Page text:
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  • Enhance Your Service to the Hispanic Market by Learning Something New During Hispanic Heritage Month

    Posted by on September 24, 2018

    Hispanic Heritage MonthThe theme of this year’s Hispanic Heritage Month, celebrated from September 15 to October 15, is “Hispanics: One Endless Voice to Enhance our Traditions.” Hispanic Heritage Month is an ideal time to check in on your credit union’s plans to enhance its service to the increasingly influential Hispanic market.

    During Hispanic Heritage Month, make it a point to learn something new about the Hispanic members in your cooperative, as well as those who have yet to be exposed to the credit union difference.

    Below are a few questions you may consider asking consumers on your quest to learn more. 

    Is the immigration process part of your financial journey?

    Although most of the 58 million Hispanics living in the U.S. are native-born Americans — and nearly three in four are U.S. citizens — there are nearly 20 million foreign-born Hispanics living and working in the U.S.

    Many foreign-born Hispanic individuals have gone through the immigration process to obtain U.S. citizenship, and many others are working on adjusting their status. Others may not be eligible for U.S. immigration status at this time.

    The immigration process is a time-intensive and costly one, as well as a major part of the lives of many Hispanic immigrants. Credit unions are in an ideal position to help members going through this process with both financial tools and education.

    In addition, simply understanding how complicated the process is and welcoming individuals of all backgrounds at your credit union can go a long way toward building lasting relationships, establishing trust and making people feel welcome and comfortable becoming part of your cooperative.

    Although credit unions exist to serve, they must also be sustainable. And, as many are discovering, the immigrant Hispanic profile exemplifies the ideal credit union member. This is especially evident when you consider how Hispanics in the U.S. are driving economic growth.

    Which is your preferred language?

    Often, credit union leaders interested in adapting their programs for Hispanic consumers are overwhelmed by the misperception they have to begin by translating into Spanish every piece of communication, including websites and disclosures. Thankfully, this is not the case.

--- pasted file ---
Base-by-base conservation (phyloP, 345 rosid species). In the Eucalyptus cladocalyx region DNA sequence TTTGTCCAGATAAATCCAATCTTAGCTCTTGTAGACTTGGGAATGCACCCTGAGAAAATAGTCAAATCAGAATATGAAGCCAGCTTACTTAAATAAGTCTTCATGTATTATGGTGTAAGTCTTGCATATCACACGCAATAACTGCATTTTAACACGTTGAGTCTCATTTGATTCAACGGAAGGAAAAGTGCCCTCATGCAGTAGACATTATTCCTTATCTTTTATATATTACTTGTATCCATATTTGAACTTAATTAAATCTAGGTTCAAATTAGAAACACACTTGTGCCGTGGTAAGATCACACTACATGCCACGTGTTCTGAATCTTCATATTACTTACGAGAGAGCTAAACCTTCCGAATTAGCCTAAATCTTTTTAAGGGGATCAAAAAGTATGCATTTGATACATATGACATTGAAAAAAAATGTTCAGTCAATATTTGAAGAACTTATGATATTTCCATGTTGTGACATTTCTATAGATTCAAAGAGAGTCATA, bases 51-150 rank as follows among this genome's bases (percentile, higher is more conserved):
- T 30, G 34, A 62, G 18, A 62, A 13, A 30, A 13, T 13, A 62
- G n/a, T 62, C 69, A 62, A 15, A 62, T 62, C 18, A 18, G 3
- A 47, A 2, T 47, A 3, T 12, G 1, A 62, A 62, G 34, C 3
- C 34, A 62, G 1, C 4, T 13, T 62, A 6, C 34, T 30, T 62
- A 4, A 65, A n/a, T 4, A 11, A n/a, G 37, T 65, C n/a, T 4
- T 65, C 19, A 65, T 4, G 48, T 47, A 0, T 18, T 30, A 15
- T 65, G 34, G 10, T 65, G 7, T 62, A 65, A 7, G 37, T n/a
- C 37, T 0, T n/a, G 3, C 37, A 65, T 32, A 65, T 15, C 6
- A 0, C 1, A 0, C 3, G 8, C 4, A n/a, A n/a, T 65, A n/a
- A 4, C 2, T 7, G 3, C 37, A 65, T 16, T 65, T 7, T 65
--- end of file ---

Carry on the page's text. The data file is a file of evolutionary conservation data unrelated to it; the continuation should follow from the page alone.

It’s true many Hispanics, both U.S. and foreign born, prefer to speak Spanish. In fact, more than 37 million Hispanics speak Spanish at home. Yet, a strategic Hispanic growth plan begins by identifying the specific needs of the community and the particular target market a credit union is trying to reach. Initial Spanish-language materials (or better yet, bilingual materials) will only be required for those introductory products and services, and of course, member communications deemed essential to the strategic Hispanic member growth plan.

    Often, Spanish-speakers tend to be the foreign-born population, which is also the most untapped and unbanked group. There is a reason large financials like Wells Fargo and U.S. Bank offer Spanish-language services across all of their channels and even why the government continues to introduce more Spanish-language services and materials. Everyone is trying to reach the most untapped groups because they present the greatest growth opportunity for the majority of businesses.

    How can our products improve your financial life?

    Hispanic use of top financial products has grown by double-digits over the past five years and outpaced non-Hispanics. Mortgages have grown 30 percent among Hispanics (compared to 9 percent among non-Hispanics) and auto loans have grown 31 percent among Hispanics (compared to 1 percent among non-Hispanics).

    Hispanics are the only demographic in the U.S. to have increased their rate of homeownership for the last three consecutive years. What’s more, 9 percent of Hispanics are planning to buy a house in the next 12 months, compared to 6 percent of non-Hispanics.

    The number of cars purchased by Hispanics in the U.S. is projected to double in the period between 2010 and 2020. It’s estimated that new car sales to Hispanics will grow by 8 percent over the next five years, compared to a 2 percent decline among the total market.

    In short, there are many present and future needs among Hispanic communities for the types of products and services credit unions are uniquely positioned to provide. Understanding those needs can go a long way toward crafting an effective onboarding program.

    Being all things to all people is rarely a good strategy, particularly for credit unions that pride themselves on truly knowing their members and providing custom, personalized experiences. The key is to ensure your products and services are culturally relevant and meet the needs of the community. If products aren’t adapted to the market, they will not resonate. The good news is you only have to repackage what you have instead of starting from scratch

    To grow, credit unions must make a strategic effort to learn as much as possible about the youngest, fastest growing and most untapped consumer segment in the U.S. The celebration of Hispanic heritage going on right now presents the perfect opportunity to do precisely that.